A friend recently shared news of a newly launched smartphone app for Android, MyTabeeb (My Doctor), developed in Pakistan with an aim to get medical help to locals.

But don’t be misled by the name, which may lead some to believe it imparts medical know-how or diagnosis. Instead, it plays the role of a facilitator that connects you to doctors near you in case of a medical emergency.

Developed by Seventh Sense, the app promises to be comprehensive health database, with a claim to be “Pakistan’s premier health data service.”

Main app page ─ screenshot
Main app page ─ screenshot

How it works

Key features at a glance include:

  • Search for doctors, clinics, hospitals
  • Search medical help through proximity
  • View schedule, see practice locations and timings
  • Filter by specialisation, gender, proximity
  • Reach doctors through directions with maps
  • Instant calls to ambulance service

The app has two major sections: Doctors and hospitals

Users can search for a doctor by typing in a specialty, or by scrolling through a list of alphabetically organised categories.

But there’s a catch. To search for a doctor, users need to use the correct medical terms to define their illness. In other words, as of now the search may not be as user friendly as was intended. For example if my neck hurts, I can’t find a doctor just by searching for ‘neck pain’ or ‘pain in neck.’

Filter searches in the app
Filter searches in the app

Search results appear in an organised list, from where users can move to full details of doctors or hospitals. At this point, users can also sort search results by proximity among other criteria.

Hospitals are searched separately in a different section accessed through a menu on the left.

The menu can be accessed by swiping to the right or by tapping the button next to ‘Home’ on top of the screen.

Is it any good?

After going through the app, it appears the creators are on the right track. It's simple, user-friendly and fast.

An Internet connection is required to access the online database, though information for a particular category is available offline after being accessed once.

Graphics are neat and not excessive and the design is minimalist yet modern. Records are clear to read, buttons to make calls or to view maps where needed are spot on and making calls to ambulance services are quickly accessible.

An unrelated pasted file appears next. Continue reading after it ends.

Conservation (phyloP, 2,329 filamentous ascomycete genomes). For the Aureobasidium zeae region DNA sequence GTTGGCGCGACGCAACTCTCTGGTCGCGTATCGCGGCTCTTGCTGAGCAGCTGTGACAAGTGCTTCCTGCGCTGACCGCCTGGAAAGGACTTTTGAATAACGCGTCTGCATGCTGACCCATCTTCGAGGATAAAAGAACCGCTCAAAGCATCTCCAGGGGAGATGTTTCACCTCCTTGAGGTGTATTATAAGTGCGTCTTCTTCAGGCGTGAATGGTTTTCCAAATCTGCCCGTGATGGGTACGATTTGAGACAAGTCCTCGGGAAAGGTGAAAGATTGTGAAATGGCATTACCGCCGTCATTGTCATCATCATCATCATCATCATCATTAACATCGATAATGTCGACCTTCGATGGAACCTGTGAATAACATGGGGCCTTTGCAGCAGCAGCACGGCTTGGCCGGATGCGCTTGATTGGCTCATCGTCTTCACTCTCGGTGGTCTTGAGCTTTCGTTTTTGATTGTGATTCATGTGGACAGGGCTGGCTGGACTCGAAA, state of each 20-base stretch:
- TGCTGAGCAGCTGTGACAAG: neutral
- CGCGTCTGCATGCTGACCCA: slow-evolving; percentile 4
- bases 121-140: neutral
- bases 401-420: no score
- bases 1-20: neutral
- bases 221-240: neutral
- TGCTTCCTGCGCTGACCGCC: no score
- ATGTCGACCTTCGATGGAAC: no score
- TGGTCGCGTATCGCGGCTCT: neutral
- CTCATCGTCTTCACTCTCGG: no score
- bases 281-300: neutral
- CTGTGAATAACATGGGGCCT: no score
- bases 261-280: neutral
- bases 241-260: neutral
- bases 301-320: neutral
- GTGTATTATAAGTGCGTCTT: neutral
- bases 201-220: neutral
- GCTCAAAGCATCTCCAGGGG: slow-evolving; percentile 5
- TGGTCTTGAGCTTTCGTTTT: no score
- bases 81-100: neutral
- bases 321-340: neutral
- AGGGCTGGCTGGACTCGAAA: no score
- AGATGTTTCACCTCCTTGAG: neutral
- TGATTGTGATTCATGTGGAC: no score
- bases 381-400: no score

Also read: doctHERs: Remote patient care with female doctors at the fore

What's missing?

The app has the potential to go beyond just record-keeping if other health organisations collaborate with its developers.

Here are some enhancements that would greatly benefit users:


A record for instant offline access complete with the location map will be a great help for users when they are on the road or without Internet connection.

Rating system

Users should be allowed to rate a particular doctor or hospital and results should be viewable in search, along with the number of users who participated.

Blood bank

This is a major oversight. Willing blood donors should be able to list themselves and in case of an emergency, notified through the app or a text message. Developers can try linking blood banks for effective search by blood type.

Some immediate changes

Currently, the app has two search boxes for a single category – one to search doctors by specialty, and the other to search doctors by name.

A browse through the app shows options for doctors, with photos!
A browse through the app shows options for doctors, with photos!

To search for hospitals, users are required to switch to the ‘Hospitals’ section from the menu. Instead of different search boxes for the two categories, a universal search box paired with a dropdown list to search within ‘Problem,’ ‘Doctor’ or ‘Hospital’ databases will be faster and less confusing for users. In case of a connection error during search, the app prompts users to ‘retry’ or ‘exit.’

'Exit' should be replaced with a ‘back’ option, which should take users to the search screen instead of exiting the app.

Once a full record is accessed, call can only be made to the first phone number that appears. A better approach would be to show each phone number as a link that can be tapped or clicked to make calls.

The space assigned to display phone numbers should also resize accordingly. Right now records display just one or two complete numbers on the screen while the remaining numbers are only partially visible.

A link to set doctors’ schedules in the handset’s calendar would be a welcome feature as well.

MyTabeeb users will notice addition of more services by time, some of which include an increase in the list of emergency numbers and data from other cities in Pakistan.

Share doctor's information easily from mytabeeb app

#MyTabeeb #DidYouKnow: By using mytabeeb App you can share doctor's contact with your #family and #friends :) You can share on #WhatsApp, #SMS, #Facebook, #Twitter, #Email, #Skype and many more smile emoticonWebApp: https://www.mytabeeb.pkAndroidApp: https://goo.gl/YV6pNz

Posted by Mytabeeb on Tuesday, February 2, 2016

MyTabeeb is free for download on the Play Store.

The author is a graphic designer and freelance writer with a focus on tech.

Do you want your product/service reviewed? Email us at web@dawn.com



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